He did it all again a few years later in From a Limestone Ledge, which, on its cover, was described perfectly: a celebration of “the casual but constant observation of detail, the noticingness of rural life.” More essays, more description, more questions, more thoughts. It was almost as if Graves spent his life quietly watching and hearing, comfortably quiet in his pauses between books, and offering up what I would consider to be the most magical writing about “place” I have come across.

When I moved to rural Texas (Beeville, more specifically) to begin my work as a public defender – what Graves may describe as when I “put my boots to earth with a mingled set of feelings” (Hard Scrabble, p. 44) – I was continually searching for the words that seemed to flow so easily from Graves. I was trying to understand a world I hadn’t known before, and his sentences became the soundtrack to my curiosities – it was as if he had decided to do something that felt resonant: tip the balance in favor of listening and looking and wondering.

On people: “There were cattle kings and horse thieves and half breeds and whole sons of bitches and preachers in droves and sinners in swarms.” (Goodbye to a River, p.200).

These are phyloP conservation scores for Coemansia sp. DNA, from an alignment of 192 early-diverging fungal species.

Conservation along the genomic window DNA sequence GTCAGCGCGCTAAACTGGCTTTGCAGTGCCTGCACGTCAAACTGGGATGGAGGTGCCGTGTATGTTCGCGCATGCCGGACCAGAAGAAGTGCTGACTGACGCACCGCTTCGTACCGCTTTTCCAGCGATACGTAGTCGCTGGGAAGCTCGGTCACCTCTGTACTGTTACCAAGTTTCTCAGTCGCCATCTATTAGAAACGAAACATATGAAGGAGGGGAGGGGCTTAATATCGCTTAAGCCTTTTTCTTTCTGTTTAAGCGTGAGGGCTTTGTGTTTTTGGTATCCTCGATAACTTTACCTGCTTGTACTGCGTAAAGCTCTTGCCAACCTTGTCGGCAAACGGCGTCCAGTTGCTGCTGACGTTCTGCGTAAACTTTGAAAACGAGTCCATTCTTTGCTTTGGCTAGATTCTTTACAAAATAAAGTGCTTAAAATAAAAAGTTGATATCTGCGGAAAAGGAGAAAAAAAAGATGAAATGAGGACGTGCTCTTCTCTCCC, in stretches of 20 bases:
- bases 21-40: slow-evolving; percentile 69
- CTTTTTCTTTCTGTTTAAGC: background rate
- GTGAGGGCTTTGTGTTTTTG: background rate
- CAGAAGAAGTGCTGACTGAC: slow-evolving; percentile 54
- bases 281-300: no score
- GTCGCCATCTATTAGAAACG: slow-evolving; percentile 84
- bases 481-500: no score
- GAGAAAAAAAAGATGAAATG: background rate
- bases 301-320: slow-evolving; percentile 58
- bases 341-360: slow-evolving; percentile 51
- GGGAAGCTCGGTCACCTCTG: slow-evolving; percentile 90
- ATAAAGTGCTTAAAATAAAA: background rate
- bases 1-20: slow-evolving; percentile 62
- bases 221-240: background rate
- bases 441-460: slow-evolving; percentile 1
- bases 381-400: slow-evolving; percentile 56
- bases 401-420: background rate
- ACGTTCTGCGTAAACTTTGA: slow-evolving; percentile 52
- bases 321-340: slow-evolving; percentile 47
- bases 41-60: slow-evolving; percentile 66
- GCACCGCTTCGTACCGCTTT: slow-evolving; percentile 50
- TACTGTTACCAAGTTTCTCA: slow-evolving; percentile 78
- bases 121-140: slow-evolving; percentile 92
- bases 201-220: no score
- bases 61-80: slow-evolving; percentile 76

On the lovely dynamic between rain and land: “Hence, it depends not only on rainfall year by year but also on the way the land receives and handles the rain.” (Hard Scrabble, p.53).

On aging and time: “’Maybe it is, at that,’ said his grandfather, nudging dark loose earth with his toe and feeling in old hurts the certainty of rain. ‘We feed the dirt, and the dirt feeds us.’” (Hard Scrabble, p. 139).

Rural Texas mystique is (and always will be) a mine for creative plundering. There is a fierce identity to it, and a romance that accompanies its exploration. And, I firmly believe that defense lawyers whose practice carries them into the hard scrabble of Texas, will do well spending time with the likes of John Graves. He is not there to give you the answer, but he does prod you along to truly soak in what’s around.